Alex’s love of the organ began as a chorister in King’s College Choir, Cambridge, though he didn’t start learning the instrument until he was 14 years old, when he became the organist at St Lawrence Church, Seal Chart. Now an Associate of the Royal College of Organists, Alex is studying for his A-levels at Tonbridge School, where he is a music scholar in the Upper Sixth. Alex is also the founder and Director of Music of The Tudeley Singers, and has been awarded the position of Organ Scholar at St George’s Chapel, Windsor Castle, starting this September.
A cathedral organ scholarship is one of the best opportunities available to young organists. As a gap-year position, the scholarship presents a chance to work with expert organists and a fabulous choir, developing skills in accompanying, conducting and organisation, and learning new repertoire all the way. Several cathedrals and similar establishments offer such a position, with many gap year organ scholars going on to hold similar positions at top universities like Oxbridge, or continuing their musical studies at conservatoires. If you’re interested in applying for a cathedral organ scholarship, it’s a good idea to start researching them far in advance.
RESEARCHING THE OPTIONS
Websites: Several websites, such as the RSCM, offer a list of organ scholarship positions across the country, but these are not always accurate. Since the structure of cathedral music departments changes all the time, you’re better off looking at each establishment’s website individually to find the most up-to-date information. Many positions will also be advertised in The Church Times and similar publications.
Getting in touch: Sometimes you will find detailed information about organ scholarships on the websites, and sometimes you will find next to nothing. Either way, it’s worth getting in touch with the cathedral to find out some more information. Don’t be alarmed if you don’t receive a reply straight away – someone will have seen your message, but it sometimes takes them a while to get back to you.
Going to visit: It’s a very good idea to go and visit any places you are interested in. The best way to gain an impression of a place is to experience it for yourself, and this will give you the opportunity to meet the people you’d be working with and ask any questions you might have. Going to visit also makes a good impression of you – it shows you’re really interested in the scholarship, which could give you an advantage over other candidates.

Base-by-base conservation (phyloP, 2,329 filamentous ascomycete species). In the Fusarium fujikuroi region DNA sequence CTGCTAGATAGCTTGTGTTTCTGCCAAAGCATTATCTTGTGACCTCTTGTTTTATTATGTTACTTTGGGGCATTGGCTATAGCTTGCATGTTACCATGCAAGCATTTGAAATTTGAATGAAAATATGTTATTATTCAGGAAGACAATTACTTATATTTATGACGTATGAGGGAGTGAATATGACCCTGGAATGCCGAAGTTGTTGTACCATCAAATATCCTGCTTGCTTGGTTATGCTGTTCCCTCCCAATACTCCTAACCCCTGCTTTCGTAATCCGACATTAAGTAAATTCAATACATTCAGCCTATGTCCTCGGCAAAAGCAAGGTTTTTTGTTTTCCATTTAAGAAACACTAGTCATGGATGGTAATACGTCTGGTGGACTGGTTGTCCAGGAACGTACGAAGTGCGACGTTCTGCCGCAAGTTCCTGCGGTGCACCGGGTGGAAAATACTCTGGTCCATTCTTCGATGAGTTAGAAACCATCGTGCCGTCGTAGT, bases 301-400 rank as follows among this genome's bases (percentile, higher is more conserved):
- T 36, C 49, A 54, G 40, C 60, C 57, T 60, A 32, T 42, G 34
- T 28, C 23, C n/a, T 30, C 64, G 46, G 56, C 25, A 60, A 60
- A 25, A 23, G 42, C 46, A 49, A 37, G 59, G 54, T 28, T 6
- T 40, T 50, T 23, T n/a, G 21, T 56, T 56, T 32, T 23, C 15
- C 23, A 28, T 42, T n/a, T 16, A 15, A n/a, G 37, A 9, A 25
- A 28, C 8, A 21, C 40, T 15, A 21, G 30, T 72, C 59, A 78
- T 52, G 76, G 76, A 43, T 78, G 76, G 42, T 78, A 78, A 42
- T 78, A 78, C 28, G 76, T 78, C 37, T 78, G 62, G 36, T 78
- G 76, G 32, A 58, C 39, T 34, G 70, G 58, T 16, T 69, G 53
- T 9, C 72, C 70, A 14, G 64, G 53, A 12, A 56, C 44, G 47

Make sure you’re prepared for your application well in advance of the deadline – as soon as the cathedral publishes the organ scholar job description and application requirements, read through them and start preparing. Filling out an application form is fairly straight-forward, but that’s not an excuse to leave it until the last minute! I did mine for Windsor a couple of days before the deadline, but then couldn’t find my national insurance number anywhere so ended up submitting with about half an hour to go! You may also be asked to send a CV and covering letter, though its worth send these even if they’re not requested. There are plenty of people much more qualified than me to advise how best to write a CV and covering letter, but what I would say is this: they’re not expecting a decorated professional, but rather someone who shows potential and eagerness – there’s no need to scrape the barrel of your own achievements, just present yourself honestly and accurately. So, after you and several others have all proof-read your application materials thoroughly, send them off nice and early – punctuality makes a good impression!
Auditions will be different at each place, so make sure you’re well aware of what you need to play in advance. They’ll probably want a piece of Bach and something more modern. Whatever you pick, make sure they’re pieces which you know very well, and have performed several times already. You’ll have little or no time to practise on the organ there so something you can just sit down and play comfortably is ideal, preferably with quite simple registration. You may well be asked to play an accompaniment, possibly with someone conducting from downstairs. Again, just make sure you prepare this well in advance so you’re comfortable playing it by the time of the audition. Since this is an organ audition, there will of course be tests in sight-reading, transposition, score reading, improvisation, and possibly others too. The best way to prepare for this is, naturally, just to practise them over and over again, and to do so in stressful circumstances. Ask your teacher to test you on these, and force yourself to do them in services, even when it’s not necessary. If something goes wrong during your audition, like an obvious mistake, do your best not to stress about it – the ability to continue playing stably despite such problems is an important characteristic for an organist.
Your audition day will also include an interview. Again, there are so many people better equipped than me to offer interview advice, but be polite, and be yourself – demonstrate your enthusiasm for the organ and your eagerness to improve.
So, in summary, if you’re interested in gap year organ scholarships, do your research, get in touch, go to visit, and make sure you’re absolutely prepared for your auditions.
If you would like to write a ‘Monthly Feature’, do please get in touch. It can be about anything to do with the organ. Perhaps your experience on a course you’ve attended, buying a new organ, the day in the life of an organ builder, my favourite organ. I’d love to hear from you!
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